On Christmas Eve in 1998, a man and a woman holed up in a tiny Canal Street apartment find themselves clinging to their addictions - to drugs, to life, and, perhaps most importantly, to each other. With the harsh outside world threatening to destroy what little serenity they've found, the biggest challenge they've ever faced might just be making it to daybreak.
Author Adam Rapp has pulled no punches in Blackbird, his blistering play that Edge Theater Company is presenting at the Blue Heron Arts Center. Rapp slowly strips away the couple's layers of artifice - however thin they might be - to find the damaged, yearning, and painfully human souls beneath. He so completely examines what their lives have become that the play proves equally riveting and difficult to watch.
Baylis (Paul Sparks) and Froggy (Mandy Siegfried) met by accident, but can now barely leave the other. Baylis, a veteran of the Gulf War, suffers from a herniated disc that makes walking painful and has left him incontinent, and he's constantly being threatened with a lawsuit over an alleged assault. Froggy, a stripper, is estranged from her family and victim to an almost incapacitating fatigue and skin discoloration. Both are addicted to heroin, and they're constantly tormented by a blackbird pecking away at what remains of the apartment's window.
While Rapp paints an almost unrelentingly bleak picture, he is more intent on focusing on the hope that sustains both Baylis and Froggy through hour after difficult hour. That hope shines like a beacon through the darkness of Rapp's world; though it seems as if each new possibility of redemption vanishes as soon as it appears, Rapp suggests that love can sometimes be enough to sustain one through even the most difficult times.
Baylis and Froggy not only need each other, but in turn need to be needed. And, even if in very small ways, they can give to the other things no one else can. This idea is fully realized in Rapp's writing and the performances Sparks and Siegfried give - no one is afraid to present these characters as unlikable or even downright impenetrable. All this results in some of the most uncompromisingly real characters to appear on the boards this season.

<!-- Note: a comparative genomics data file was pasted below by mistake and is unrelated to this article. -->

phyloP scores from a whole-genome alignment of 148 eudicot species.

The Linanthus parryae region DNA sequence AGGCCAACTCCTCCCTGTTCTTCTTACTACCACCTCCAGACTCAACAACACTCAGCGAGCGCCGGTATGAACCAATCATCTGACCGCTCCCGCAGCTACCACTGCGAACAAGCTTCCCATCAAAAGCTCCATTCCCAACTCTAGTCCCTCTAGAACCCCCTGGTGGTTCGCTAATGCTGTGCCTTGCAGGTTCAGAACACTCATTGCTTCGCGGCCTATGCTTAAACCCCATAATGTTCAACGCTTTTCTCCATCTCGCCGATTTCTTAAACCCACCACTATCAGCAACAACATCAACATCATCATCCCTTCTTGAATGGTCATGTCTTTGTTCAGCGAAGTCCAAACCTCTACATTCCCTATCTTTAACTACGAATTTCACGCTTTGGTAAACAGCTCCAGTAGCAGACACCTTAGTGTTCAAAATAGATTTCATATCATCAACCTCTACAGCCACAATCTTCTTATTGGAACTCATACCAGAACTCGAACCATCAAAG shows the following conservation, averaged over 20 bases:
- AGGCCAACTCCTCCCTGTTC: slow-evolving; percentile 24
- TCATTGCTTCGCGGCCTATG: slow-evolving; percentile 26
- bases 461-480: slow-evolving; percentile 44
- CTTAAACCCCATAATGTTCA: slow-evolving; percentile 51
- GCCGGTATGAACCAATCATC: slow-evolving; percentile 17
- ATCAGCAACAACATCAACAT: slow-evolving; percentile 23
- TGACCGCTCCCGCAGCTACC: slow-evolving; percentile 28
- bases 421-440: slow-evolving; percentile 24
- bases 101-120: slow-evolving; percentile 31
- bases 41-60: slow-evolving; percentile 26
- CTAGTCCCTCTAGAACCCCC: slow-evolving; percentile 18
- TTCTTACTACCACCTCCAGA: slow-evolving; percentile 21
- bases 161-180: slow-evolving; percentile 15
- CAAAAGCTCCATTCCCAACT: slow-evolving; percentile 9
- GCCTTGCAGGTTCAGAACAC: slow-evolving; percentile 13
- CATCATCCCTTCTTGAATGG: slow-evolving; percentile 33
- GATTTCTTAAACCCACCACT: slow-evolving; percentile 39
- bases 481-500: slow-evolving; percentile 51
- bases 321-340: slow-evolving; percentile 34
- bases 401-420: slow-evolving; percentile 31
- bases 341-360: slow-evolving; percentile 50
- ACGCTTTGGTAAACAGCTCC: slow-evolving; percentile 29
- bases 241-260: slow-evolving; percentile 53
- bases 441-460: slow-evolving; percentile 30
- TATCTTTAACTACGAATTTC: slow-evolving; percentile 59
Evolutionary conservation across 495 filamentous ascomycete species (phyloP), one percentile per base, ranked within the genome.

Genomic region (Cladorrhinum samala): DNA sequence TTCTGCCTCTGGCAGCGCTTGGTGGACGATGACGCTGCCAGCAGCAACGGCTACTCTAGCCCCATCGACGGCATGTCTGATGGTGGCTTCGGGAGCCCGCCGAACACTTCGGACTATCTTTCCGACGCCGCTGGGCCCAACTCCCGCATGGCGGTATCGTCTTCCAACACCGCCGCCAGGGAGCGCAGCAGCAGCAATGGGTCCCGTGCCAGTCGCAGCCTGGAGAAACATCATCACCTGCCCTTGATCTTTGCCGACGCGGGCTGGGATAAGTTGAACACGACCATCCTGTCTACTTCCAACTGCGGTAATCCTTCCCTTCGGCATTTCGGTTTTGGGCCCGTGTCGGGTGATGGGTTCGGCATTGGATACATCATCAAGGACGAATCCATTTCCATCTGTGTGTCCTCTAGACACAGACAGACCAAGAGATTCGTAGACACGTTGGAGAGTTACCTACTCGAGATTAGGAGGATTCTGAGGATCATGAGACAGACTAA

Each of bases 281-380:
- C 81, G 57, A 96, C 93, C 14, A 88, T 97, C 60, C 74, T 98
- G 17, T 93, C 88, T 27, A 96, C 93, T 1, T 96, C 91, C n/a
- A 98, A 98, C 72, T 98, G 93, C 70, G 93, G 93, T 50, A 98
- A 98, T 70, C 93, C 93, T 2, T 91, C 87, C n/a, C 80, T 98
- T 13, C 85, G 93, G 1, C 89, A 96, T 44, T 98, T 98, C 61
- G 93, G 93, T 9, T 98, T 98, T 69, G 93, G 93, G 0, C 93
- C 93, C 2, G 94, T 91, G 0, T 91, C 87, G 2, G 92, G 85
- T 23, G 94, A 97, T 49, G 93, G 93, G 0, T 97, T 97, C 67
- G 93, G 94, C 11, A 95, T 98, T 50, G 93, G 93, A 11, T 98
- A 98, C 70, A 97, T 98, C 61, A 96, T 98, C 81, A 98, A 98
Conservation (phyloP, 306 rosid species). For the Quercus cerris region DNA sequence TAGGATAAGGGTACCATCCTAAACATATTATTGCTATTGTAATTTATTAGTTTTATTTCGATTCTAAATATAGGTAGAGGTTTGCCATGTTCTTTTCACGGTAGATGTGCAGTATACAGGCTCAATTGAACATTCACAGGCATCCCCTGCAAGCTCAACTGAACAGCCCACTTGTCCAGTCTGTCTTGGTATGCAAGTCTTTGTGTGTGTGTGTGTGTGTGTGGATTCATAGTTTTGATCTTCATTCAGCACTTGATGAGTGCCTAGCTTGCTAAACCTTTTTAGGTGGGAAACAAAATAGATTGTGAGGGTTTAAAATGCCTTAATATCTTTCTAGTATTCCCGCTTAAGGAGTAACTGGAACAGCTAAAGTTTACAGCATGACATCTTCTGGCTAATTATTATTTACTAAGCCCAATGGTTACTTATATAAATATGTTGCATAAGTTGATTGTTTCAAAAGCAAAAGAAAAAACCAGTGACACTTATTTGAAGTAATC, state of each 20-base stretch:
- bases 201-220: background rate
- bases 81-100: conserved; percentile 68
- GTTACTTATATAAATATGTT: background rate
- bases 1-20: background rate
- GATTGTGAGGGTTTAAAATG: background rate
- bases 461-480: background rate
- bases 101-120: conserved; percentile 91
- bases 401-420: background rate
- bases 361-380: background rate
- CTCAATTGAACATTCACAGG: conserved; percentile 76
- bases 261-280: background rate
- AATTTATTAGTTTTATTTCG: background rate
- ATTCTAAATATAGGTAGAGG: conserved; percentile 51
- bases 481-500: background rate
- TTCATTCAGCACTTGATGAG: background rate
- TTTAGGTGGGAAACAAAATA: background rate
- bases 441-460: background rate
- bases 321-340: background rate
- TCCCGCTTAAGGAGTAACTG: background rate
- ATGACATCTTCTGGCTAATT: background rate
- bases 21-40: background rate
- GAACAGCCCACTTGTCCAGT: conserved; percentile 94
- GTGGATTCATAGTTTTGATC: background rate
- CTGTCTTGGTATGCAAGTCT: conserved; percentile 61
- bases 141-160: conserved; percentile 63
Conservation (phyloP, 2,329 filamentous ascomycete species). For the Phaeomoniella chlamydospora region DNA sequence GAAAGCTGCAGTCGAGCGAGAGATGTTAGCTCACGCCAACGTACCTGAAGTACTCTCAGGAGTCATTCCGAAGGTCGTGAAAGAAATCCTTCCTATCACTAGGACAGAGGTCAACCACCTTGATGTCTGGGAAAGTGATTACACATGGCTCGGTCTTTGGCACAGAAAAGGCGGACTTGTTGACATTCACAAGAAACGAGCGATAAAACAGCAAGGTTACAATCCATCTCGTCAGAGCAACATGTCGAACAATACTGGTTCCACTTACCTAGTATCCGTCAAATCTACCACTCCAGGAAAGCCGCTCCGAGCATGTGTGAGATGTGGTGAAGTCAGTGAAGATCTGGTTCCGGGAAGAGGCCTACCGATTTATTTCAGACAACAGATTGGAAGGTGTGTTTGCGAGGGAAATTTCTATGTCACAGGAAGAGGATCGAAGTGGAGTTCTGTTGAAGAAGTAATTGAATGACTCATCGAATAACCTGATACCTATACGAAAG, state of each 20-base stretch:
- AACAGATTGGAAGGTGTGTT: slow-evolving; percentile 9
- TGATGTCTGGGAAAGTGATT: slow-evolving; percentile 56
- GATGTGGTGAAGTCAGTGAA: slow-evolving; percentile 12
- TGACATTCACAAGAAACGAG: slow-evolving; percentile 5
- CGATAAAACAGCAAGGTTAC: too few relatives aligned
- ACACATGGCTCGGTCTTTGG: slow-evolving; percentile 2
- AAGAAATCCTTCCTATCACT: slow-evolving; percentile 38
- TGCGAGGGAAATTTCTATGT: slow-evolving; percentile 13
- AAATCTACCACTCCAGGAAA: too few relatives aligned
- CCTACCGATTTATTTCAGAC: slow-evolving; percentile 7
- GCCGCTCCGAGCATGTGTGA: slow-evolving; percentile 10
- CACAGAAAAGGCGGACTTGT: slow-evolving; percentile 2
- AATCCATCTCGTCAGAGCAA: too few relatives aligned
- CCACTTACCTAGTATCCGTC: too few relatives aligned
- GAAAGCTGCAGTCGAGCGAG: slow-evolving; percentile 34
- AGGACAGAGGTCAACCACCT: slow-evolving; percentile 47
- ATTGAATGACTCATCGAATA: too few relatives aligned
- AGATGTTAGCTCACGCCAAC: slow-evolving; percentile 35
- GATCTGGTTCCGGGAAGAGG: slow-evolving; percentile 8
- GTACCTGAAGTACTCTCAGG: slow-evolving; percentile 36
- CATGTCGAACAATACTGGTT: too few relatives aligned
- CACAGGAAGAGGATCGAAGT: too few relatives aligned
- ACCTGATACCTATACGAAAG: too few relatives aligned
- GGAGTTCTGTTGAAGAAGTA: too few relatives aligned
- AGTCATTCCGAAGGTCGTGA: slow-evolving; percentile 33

They succeed through theatre, but only barely call attention to the art that's allowing this story to evolve. Everything is in the details - the actors' words, facial expressions, and most minute movements push the play relentlessly forward; David Korins's set, which miraculously transforms the black box of the Blue Heron Studio Theatre into a claustrophobic coffin-like dwelling, interacts perfectly with Jane Cox's lighting; and the often jarring intrusion of ringing telephones or pop music (the sound was designed by Eric Shim) all help create an appropriately stifling, defeating environment for the actors and the audience.
Blackbird is not for everyone; its devotion to the darker, uglier underbelly of the human condition is so total that even more adventuresome theatregoers might find themselves turned off. That's an understandable reaction; Rapp's work frequently examines love and life in this way, and Blackbird can be startling even when compared to his previous ventures. It's no surprise, then, that Rapp has directed it so powerfully: his hand is evident throughout, the staging and the script working in concert to ratchet up and release tension as required to take audiences on an often terrifying emotional ride.
But the payoff is there, and the journey Baylis and Froggy make to overcome their problems and find each other - and perhaps peace of mind - is one rendered in heartbreakingly realistic hues. Rapp, Sparks, and Siegfried hold back nothing and leave you almost as battered by the end of the evening as Baylis and Froggy are. Draining and difficult as it often is, Blackbird transcends the painful to discover the beauty in even life's ugliest moments.
Edge Theater Company